Something of this effect has heretofore been afforded to such as passed along its canal on the deck of a packet boat. Few who have ever passed along it in this way, we venture to say, have ever lost the images of beauty which its scenery has impressed upon their minds and memories. Our own first acquaintance with it, in the mountaineous part of its course, was in the fall of 1843. Never shall we forget the feelings with which we floated in through the Blue Mountain Gap above Harrisburg on a serene afternoon of golden autumn. We felt ourselves chained and eharmed on deck of the boat. Hour after hour we sat and watched, with intense delight, the changes of aspect in the scenery along the banks, ever charming, ever new," till in the dim twilight, and the still mellower light of the moon and stars, the whole scene gradually became such as we fancy dream-land to be. As the eye became less efficient in receiving distinct impressions,, the imagination only became more active in glorifying each feature of that charming scenery. Since then we have often enjoyed the pleasure of looking upon it, and find that instead of losing any of its charms by familiarity it bears acquaintance, revealing new objects of interest at every review.
Though not very crooked, yet as you pass along its graceful windings, the prominent features of scenery are ever changing their relative positions, and thus a new picture is ever before you. Now, in the distance a beautiful mountain seems to lie direct across the river, while nearer jutting bluffs ard cone-shaped knobs, are relieved against the remote well-defined slopes. Now, a charming valley opens out to its banks, studded with farms, whilst the eye, looking up along it for many miles, sees it guarded on either side by mountains, often broken into various shapes, and forming smaller valleys, which communicate again with others, forming channels for small streams, all of which hurrying and laughing along, bear their tribute of waters into the noble Susquehanna. The river abounds in islands, covered with trees; and on many of them you see farms, with their houses, barns, orchards, and gardens. These islands, curving to a point at either end, and swelling in the middle, sit with swan-like gracefulness in the waters, and often in groups of different sizes, beside and beyond each other. Round the edges you see those beautiful cone-like trees, which perhaps you have only seen repre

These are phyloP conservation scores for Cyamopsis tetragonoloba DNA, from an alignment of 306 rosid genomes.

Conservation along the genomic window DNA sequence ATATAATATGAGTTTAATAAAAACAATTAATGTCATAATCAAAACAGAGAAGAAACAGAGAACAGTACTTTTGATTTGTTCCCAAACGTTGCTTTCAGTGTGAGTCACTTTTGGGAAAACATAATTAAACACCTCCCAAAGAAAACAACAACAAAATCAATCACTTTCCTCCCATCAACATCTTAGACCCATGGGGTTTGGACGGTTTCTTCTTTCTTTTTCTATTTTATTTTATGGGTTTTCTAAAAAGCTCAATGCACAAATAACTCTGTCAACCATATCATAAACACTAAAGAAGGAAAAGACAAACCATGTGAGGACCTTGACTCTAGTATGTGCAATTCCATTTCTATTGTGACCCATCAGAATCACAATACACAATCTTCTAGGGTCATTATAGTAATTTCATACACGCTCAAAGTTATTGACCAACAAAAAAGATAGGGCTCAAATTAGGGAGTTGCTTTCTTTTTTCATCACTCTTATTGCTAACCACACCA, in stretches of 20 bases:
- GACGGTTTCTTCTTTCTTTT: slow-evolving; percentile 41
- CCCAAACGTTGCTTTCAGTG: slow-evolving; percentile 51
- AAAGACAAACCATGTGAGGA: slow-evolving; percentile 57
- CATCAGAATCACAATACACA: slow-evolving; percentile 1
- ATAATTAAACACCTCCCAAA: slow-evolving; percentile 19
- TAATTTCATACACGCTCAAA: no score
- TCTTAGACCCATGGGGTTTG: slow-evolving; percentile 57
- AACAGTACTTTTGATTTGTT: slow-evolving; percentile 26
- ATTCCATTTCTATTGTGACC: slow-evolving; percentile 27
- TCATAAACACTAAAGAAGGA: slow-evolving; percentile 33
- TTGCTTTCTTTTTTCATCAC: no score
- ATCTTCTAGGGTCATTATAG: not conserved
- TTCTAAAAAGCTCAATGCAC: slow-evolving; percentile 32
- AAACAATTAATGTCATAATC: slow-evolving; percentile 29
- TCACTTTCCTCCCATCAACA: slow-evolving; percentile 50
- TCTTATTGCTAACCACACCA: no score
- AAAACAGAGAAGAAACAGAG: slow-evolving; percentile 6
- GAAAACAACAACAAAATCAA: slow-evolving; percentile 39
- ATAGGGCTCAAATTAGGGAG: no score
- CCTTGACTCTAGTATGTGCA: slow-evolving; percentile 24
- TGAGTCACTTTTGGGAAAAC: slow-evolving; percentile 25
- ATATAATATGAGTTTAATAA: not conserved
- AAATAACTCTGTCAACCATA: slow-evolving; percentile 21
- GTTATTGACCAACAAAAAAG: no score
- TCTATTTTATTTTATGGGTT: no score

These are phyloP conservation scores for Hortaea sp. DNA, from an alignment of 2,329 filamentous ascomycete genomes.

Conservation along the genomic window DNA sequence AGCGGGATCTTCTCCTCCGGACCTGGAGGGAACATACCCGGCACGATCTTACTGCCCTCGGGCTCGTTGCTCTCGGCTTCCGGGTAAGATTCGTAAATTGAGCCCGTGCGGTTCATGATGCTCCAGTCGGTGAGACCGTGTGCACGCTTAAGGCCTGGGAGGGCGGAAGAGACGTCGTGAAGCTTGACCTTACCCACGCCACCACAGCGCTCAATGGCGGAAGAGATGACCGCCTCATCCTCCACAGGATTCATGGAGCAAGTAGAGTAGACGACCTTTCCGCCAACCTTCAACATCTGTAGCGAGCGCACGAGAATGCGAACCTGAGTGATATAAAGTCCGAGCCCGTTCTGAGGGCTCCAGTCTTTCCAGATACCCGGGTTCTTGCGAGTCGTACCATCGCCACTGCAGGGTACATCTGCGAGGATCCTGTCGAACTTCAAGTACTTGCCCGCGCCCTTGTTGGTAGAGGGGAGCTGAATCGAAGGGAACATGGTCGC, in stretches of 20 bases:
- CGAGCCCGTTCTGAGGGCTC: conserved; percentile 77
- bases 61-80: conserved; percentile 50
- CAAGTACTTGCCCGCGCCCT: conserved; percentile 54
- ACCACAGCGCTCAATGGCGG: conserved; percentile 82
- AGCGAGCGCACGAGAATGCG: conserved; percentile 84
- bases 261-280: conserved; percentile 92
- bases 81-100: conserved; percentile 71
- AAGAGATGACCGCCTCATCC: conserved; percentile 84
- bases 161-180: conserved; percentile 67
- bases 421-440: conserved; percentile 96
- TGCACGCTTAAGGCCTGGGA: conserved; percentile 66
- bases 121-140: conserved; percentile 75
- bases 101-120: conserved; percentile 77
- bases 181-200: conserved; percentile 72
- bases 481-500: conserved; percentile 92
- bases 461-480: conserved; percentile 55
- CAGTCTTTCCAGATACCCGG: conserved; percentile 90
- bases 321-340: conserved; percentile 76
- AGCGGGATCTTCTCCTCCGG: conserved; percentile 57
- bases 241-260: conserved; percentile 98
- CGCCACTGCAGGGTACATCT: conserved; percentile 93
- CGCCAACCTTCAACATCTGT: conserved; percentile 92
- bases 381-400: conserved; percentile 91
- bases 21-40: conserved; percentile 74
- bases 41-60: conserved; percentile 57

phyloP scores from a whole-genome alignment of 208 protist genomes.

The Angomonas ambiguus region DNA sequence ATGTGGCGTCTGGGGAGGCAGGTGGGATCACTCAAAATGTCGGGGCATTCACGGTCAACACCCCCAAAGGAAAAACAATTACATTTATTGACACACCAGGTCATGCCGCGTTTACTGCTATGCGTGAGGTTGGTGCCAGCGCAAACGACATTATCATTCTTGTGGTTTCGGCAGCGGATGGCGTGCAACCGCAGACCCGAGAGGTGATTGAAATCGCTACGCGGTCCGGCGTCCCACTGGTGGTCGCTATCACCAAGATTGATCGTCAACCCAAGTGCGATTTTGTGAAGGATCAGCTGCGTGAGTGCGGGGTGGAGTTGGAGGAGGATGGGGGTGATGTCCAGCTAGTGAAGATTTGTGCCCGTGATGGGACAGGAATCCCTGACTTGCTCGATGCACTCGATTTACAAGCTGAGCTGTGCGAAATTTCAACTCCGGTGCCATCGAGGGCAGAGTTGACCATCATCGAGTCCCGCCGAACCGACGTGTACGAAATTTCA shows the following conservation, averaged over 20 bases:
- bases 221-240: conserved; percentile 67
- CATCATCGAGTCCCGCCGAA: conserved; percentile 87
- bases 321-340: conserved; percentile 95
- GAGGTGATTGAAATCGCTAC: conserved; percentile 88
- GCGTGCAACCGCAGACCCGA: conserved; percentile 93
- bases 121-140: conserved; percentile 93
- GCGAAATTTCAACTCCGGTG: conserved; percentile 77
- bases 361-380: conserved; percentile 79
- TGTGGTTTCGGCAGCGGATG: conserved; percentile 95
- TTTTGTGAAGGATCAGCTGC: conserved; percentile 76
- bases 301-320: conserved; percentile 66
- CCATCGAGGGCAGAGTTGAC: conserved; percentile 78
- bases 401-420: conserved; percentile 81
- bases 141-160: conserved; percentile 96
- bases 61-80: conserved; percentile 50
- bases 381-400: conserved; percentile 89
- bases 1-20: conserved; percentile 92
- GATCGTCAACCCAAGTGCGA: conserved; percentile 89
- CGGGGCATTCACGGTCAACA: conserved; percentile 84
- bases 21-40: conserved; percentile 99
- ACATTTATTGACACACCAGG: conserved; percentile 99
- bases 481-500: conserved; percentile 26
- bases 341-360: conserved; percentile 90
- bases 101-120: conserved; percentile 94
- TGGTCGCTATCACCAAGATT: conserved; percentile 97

sented in the paintings of the masters. If it should be your good fortune ever to enjoy the rare pleasure of beholding these paradisaic islands in the moon-light hour, being in the sentimental state, you would find yourself thinking of the one among many, and instinctively repeating the lines of Moore:
How sweetly does the moonbeam smile
Oft in my fancy's wanderings,
Were wafted off to seas unknown,
A paradise so pure and lonely!
Would this be world enough for thee?"
It would be worth your while to stop and visit one of these islands; especially one that is not inhabited. Here you find nature in its original condition, untouched by the hands of man, undisturbed by domestic animals. We lately enjoyed the pleasure of a visit to one of these islands. The difference between nature here and elsewhere is far beyond what we could have imagined, or can now describe.
We enter into Nature's holy place,
Her inner chamber, and behold her face
Irrepressed and unmolested the forms of nature here unfold their possibilities in the wildest profusion and the most unbounded freedom. You would not guess that there is any civilization near, were it not that in a bank of sediment, here and there deported by high water, you find radishes, turnips, a stray stack of corn, a pumpkin vine, and other garden vegetables and farm fruits, the seeds of which have come onthe waters. Then how hushed the scene! Only faintly from the distant shore come sounds familiar to an ear used to the busy world's peculiar noises. Even the song of birds and the chirp of insects, dissociated from all the accompaniments of civilized life, seem to afford to the ear a higher and an unusual harmony. Never shall the images left on memory by this visit be erased!
Pleasant were many scenes, but most to me
By hand of art, where Nature sowed herself,
And reaped her crops; whose garment were the clouds,
The Susquehanna excels especially in is autumn scenery. Naturalists from foreign lands, traveling in America, have expressed themselves that in general the eastern slope of the Alleghenies, south to the Lehigh, Lebanon, Cumberland and Great Virginia Vallies, furnishes the finest Autumn scenery in the world. Lying on a southern slope to the sun, protected by the mountains on the north and west, and lying in a midway climate between the north and south, the foliage is neither frozen